Thanks so much for visiting the Future Fe+male platform.
We are promoting everyday equality for social change. Empowering humans with everyday language to reframe thinking around habitual sexism, conscious or otherwise.
The everyday fe+male stories and important conversations we feature, resonate with humans across generations. Last year we created an advisory board, made up of women and soon to be men, from a variety of backgrounds who support and facilitate the next steps.
Everyday habitual sexist language affects everyone. Whether it be stereotyped language filtering down through the generations, like “stop screeching like a girl”, ‘big boys don’t cry’ or, stop being hysterical. The fact is people have learned this behaviour, they were not born with it. So how can we unlearn?
We’ve started by taking back ‘Hysterical’, reframing it so we can see empowerment of fe+males through language. We’ve even collaborated with Anthropologie creating a slogan tee-shirt which we are very proud of.
However, speaking up is scary, because as humans, we don’t always want to rock the boat, fearful of the derogatory backlash when women in particular stand up to everyday habitual sexism.
Awareness is the first step, once you are aware of everyday sexist commentary whether it be so called ‘innocent banter’ or misogynistic, you have already made a change. The next step is working out how to deal with it. And it’s this action we are exploring and working out how to address through tangible action.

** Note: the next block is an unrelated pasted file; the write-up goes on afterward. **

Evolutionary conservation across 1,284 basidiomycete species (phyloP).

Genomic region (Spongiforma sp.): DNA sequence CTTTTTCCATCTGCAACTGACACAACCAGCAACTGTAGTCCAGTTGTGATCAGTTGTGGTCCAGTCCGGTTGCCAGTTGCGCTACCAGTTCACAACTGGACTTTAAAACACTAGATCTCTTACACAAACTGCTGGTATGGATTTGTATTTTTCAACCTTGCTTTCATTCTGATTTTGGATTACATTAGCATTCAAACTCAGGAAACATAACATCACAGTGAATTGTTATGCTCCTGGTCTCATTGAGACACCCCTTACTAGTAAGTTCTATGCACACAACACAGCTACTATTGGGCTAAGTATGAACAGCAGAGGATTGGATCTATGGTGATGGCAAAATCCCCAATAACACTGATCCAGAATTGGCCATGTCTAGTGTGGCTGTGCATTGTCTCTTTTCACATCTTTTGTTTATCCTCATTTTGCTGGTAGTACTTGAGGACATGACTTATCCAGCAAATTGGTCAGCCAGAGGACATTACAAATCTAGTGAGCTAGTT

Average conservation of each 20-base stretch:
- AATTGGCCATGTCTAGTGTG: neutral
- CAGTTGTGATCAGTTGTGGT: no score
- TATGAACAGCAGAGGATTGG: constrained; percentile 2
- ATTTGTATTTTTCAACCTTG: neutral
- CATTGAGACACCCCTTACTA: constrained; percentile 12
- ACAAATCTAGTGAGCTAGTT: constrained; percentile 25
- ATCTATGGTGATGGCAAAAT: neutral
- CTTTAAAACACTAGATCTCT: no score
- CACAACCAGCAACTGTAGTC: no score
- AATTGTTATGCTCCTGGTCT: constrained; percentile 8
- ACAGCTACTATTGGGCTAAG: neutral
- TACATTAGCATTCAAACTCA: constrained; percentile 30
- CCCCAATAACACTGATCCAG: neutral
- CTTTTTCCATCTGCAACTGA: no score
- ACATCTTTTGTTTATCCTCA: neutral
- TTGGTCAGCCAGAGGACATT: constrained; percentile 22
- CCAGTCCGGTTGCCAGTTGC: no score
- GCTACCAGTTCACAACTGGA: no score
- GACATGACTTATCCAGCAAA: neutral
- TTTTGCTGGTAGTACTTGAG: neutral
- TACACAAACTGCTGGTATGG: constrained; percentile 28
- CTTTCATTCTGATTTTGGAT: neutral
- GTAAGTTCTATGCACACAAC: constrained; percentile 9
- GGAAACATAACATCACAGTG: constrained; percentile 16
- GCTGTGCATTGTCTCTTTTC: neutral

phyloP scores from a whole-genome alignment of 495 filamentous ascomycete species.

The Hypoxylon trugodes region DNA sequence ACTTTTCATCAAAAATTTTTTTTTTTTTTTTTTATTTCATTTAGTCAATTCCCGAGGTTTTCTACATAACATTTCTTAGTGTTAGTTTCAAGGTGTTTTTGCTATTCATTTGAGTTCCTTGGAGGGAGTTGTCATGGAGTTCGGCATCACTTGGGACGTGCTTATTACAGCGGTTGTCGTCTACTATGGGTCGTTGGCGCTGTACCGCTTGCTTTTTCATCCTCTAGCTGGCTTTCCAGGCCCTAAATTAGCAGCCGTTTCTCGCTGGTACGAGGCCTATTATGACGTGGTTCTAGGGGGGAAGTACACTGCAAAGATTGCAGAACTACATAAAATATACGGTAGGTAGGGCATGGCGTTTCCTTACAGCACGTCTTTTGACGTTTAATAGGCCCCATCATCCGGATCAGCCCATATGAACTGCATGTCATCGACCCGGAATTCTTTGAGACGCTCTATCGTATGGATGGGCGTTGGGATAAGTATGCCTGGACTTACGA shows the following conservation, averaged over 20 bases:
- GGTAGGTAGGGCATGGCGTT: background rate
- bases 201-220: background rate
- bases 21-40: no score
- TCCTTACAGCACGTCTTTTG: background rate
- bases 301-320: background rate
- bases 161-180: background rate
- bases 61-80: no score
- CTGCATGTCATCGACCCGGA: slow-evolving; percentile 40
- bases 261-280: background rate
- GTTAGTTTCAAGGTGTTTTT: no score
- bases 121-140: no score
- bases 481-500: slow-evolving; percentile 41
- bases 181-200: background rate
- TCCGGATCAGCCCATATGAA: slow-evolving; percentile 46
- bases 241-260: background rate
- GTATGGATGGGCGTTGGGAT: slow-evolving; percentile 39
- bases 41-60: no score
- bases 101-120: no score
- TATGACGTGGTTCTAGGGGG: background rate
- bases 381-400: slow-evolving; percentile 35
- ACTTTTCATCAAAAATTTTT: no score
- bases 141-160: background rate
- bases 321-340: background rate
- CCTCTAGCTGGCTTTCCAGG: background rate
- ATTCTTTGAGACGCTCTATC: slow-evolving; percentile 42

We are interested in understanding why this behaviour continues, especially in young people. Universities and some schools have reported inappropriate sexual behaviour without consent in some young people. We are also interested in children of primary school age and how they form their behaviour, particularly that girls and boys from a young age tend to play in gender specific groupings. We are exploring primary education and what action we can take through collaborating with teachers already doing great work.
My personal every day action includes how I act and speak around men and boys. As a mum of a boy, I feel a huge responsibility and duty to bring up the male I wish to see in the world. A boy who knows the value of girls and women, of how to act and speak to girls and women. A boy who understands that body image should not define a woman. A boy who understand first we are human, and that gender should not define us.
Emma Watson, was in part the inspiration for Future Female, when she stood up in front of the UN, to launch #HeForShe. Emma’s speech taught me to be hyper aware of everyday conversation and really listen and observe. I believe Emma’s speech to be a defining moment in the movement of feminism, it highlighted we have a lot of work to do before we can achieve gender equality.
‘If not me, who, If not now when?’ Emma Watson
Around the same time I listened to the award-winning speech “We Should All Be Feminists” by Chimamanda Nygozi Adichie.
Adichie said her own definition of a feminist is a man or a woman who says,
“Yes, there’s a problem with gender as it is today and we must fix it, we must do better.”
Founder Deborah Campbell is a sustainable fashion designer and consultant, lecturer in marketing at Winchester School of Art and equality campaigner.